Tuesday, February 17, 2015

My favorite president is Ulysses S. Grant.

Grant was born on April 27, 1822, in Point Pleasant, Ohio, and raised in the village of Georgetown in Brown County, Ohio. He entered the U.S. Army military academy at West Point, graduating in 1843. He served in the Mexican-American War (1846-1848), and later on the West Coast. But he was unhappy being separated from his family, and he resigned his commission in 1854. With the outbreak of the Civil War in April 1861, Grant joined the Illinois Volunteers and was later re-commissioned in the regular Army. He was elected President in 1868, and served two terms. Grant was a weak administrator, however, and tended to reward loyalty rather than merit. Many of his appointees were corrupt, and Grant left office personally popular but politically a laughingstock.

The Grants had no home after leaving the White House. So Grant and his family stayed with friends in New York, Ohio, and Philadelphia for two months. Presidents did not receive a pension at the time, and Grant had little in the way of savings and no job prospects. His friends convinced Grant to embark on a world speaking tour -- even though it would take most of Grant's funds. The trip lasted two years, and began in Liverpool in May 1877. The Grants traveled to Belgium, Germany, Switzerland, France, Italy, Palestine, Greece, Spain, Ireland, India, Burma, Thailand, Singapore, Vietnam, Hong Kong, China, and Japan.

Grant's reputation, savaged during his administration, soared after his tour ended. In 1876, Republicans sought to draft Grant to run again for President, and Grant privately admitted he wanted the job. At the Republican National Convention, Grant had 304 out of the 370 delegates needed to win the nomination in 1876, but James G. Blaine had 284. After 36 ballots, Blaine's delegates nominated a compromise candidate, Representative James A. Garfield, who then won the nomination by acclamation.

Grant's friends, George William Childs and Anthony Joseph Drexel, bought the former president a home on Manhattan's Upper East Side. Grant invested his little remaining funds in 1881 with railroad baron Jay Gould, who formed the Mexican Southern Railroad to build a railroad from Oaxaca to Mexico City. The railroad went bankrupt in 1884.

Grant's son, Ulysses Jr. ("Buck"), had in the meantime opened a Wall Street brokerage house with Ferdinand Ward. In 1883, Grant invested $100,000 of his own money in the firm. Ward, however, was corrupt and used the firm's assets over and over as collateral for multiple loans. The firm neared bankruptcy. Grant asked railroad businessman William Henry Vanderbilt for a personal loan of $150,000. Vanderbilt gave him the money, but it did not save the firm. To repay the Vanderbilt loan, Grant sold his Civil War memorabilia and all his remaining assets. (It hardly covered the debt, but Vanderbilt considered it paid.)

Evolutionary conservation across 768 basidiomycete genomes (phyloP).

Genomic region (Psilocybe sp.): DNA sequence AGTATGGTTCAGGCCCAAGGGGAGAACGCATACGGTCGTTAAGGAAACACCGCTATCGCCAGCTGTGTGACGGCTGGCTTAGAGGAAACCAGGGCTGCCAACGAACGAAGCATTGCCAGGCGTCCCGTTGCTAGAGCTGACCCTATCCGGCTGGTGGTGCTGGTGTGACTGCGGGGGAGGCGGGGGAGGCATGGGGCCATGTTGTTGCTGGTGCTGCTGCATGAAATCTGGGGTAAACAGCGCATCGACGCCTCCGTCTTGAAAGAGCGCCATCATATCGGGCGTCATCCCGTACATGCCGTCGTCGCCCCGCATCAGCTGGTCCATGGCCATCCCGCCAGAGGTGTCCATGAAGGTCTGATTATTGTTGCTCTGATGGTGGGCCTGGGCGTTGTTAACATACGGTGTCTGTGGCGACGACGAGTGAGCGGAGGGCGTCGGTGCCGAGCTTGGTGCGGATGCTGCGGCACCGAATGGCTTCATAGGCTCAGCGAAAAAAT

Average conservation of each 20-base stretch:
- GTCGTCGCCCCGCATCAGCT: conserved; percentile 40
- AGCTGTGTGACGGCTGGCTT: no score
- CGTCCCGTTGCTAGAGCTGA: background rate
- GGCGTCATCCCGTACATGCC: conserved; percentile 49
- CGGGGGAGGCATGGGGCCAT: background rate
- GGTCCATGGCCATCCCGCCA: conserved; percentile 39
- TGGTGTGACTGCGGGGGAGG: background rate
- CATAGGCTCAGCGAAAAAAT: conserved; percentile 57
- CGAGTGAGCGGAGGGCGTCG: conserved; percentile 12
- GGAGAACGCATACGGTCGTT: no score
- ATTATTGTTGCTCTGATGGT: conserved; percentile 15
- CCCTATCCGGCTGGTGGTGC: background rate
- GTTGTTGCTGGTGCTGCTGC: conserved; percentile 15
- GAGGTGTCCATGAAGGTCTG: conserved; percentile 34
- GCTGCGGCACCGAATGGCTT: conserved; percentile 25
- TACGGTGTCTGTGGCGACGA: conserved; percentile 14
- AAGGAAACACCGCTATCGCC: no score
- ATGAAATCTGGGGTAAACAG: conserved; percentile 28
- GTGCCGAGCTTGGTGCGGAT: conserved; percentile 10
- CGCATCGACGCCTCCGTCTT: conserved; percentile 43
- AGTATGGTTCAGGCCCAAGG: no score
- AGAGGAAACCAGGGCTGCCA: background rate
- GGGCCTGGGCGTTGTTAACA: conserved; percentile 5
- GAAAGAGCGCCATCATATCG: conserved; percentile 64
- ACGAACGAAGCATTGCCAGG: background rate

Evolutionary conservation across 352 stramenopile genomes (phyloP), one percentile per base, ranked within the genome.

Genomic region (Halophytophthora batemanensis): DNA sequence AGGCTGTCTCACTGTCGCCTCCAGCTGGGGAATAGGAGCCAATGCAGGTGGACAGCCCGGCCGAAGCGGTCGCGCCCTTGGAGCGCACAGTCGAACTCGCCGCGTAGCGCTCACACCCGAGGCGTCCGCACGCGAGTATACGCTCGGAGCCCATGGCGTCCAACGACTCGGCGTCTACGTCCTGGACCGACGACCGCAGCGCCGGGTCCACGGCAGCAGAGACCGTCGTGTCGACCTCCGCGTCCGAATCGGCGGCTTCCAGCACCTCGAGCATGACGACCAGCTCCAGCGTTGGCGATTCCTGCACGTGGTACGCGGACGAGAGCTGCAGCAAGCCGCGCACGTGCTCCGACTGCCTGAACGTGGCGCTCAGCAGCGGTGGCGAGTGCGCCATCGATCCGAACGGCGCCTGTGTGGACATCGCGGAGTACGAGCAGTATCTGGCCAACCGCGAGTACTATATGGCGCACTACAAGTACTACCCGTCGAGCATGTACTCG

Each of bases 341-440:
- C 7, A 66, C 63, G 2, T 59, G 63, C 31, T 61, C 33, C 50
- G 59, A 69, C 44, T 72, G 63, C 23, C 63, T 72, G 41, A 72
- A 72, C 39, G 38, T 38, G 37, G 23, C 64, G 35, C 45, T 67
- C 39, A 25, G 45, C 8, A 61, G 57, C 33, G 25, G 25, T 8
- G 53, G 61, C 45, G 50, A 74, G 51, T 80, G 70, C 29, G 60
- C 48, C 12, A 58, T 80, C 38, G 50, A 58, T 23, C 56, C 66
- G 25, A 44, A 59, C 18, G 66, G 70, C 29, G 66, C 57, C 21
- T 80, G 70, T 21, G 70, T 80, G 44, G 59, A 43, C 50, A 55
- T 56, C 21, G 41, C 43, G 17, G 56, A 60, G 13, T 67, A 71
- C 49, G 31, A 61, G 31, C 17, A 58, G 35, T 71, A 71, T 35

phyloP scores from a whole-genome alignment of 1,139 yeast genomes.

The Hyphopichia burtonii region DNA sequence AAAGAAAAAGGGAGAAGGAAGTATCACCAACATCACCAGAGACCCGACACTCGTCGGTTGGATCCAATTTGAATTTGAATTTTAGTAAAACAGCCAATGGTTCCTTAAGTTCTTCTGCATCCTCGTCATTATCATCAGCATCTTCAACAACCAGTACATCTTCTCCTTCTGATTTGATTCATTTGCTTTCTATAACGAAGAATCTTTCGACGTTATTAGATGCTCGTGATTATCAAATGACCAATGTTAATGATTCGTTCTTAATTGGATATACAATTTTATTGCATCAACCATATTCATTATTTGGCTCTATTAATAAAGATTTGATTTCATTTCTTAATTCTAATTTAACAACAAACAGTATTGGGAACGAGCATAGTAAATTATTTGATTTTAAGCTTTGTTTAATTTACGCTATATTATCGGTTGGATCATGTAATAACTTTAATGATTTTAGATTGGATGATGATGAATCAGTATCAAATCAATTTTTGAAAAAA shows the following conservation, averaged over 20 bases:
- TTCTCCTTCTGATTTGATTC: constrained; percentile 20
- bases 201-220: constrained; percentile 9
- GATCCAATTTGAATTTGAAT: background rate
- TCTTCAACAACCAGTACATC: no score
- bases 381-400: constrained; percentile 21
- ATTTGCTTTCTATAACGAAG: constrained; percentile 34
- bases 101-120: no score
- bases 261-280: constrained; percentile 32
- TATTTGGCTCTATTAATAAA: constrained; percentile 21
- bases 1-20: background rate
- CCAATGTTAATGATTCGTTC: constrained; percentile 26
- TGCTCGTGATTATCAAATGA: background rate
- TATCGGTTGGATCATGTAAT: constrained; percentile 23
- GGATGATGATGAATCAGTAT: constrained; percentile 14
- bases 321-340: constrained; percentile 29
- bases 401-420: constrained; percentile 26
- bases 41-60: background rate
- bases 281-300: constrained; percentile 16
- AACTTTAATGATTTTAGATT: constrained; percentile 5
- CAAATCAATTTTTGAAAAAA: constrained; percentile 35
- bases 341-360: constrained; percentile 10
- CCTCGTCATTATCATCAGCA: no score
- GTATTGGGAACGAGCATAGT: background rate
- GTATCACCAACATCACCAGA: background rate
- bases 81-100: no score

To generate income for his family, Grant wrote several articles about the Civil War for "The Century Magazine" at $500 each. Magazine editor Robert Underwood Johnson suggested Grant write his memoirs.

And then, in the summer of 1884, Grant learned he had throat cancer.

Grant's friend, Mark Twain, made an offer for Grant's memoirs and proposed a 75 percent royalty. Grant worked diligently on his memoirs at his home in New York City, and then at a cottage on the slopes of Mount McGregor in Saratoga County, New York.

Grant underwent several surgeries to try to stop the cancer, but they were not successful. He was in severe pain, and in the final three months of his life he could not swallow. A tracheotomy was performed to allow him to breathe, but he was starving to death.

Grant forfeited his military pension when he was elected president. But his friends convinced Congress to restore him to the rank of General of the Army with full retirement pay on March 4, 1885.

Ulysses S. Grant died on July 23, 1885 -- having finished his memoirs just weeks earlier. He was 63 years old.

His book, Personal Memoirs of Ulysses S. Grant, was a huge success. Julia Grant received about $450,000 from the sales (a royalty of about 30 percent). The memoir remains highly regarded by the public, military historians, and literary critics. Twain called the Memoirs a "literary masterpiece".

When Grant died, President Grover Cleveland ordered a 30-day nationwide period of mourning. A private funeral for Grant was held at his Mount McGregor cottage. A special funeral train then transported the body to West Point and then New York City. A quarter of a million people viewed it over the next two days. Tens of thousands of men accompanied Grant's casket to Riverside Park. His pallbearers included Union generals William Tecumseh Sherman and Phil Sheridan, Confederate generals Simon Bolivar Buckner and Joseph E. Johnston, Admiral David Dixon Porter, and General John A. Logan. Attendance at the New York funeral topped 1.5 million. Grant's body was laid to rest in Riverside Park in a temporary tomb.

On April 27, 1897, a new mausoleum to house Grant's remains was opened in Manhattan. It was Grant's 75th birthday. Architect John Hemenway Duncan designed the structure. Grant's remains were laid to rest in a sarcophagus in a circular atrium at the General Grant National Memorial ("Grant's Tomb"). The tomb remains the largest mausoleum in North America to this day.

Julia Dent Grant, Grant's wife of nearly 40 years, died five years later in 1902 and was laid to rest in a matching sarcophagus beside her husband.

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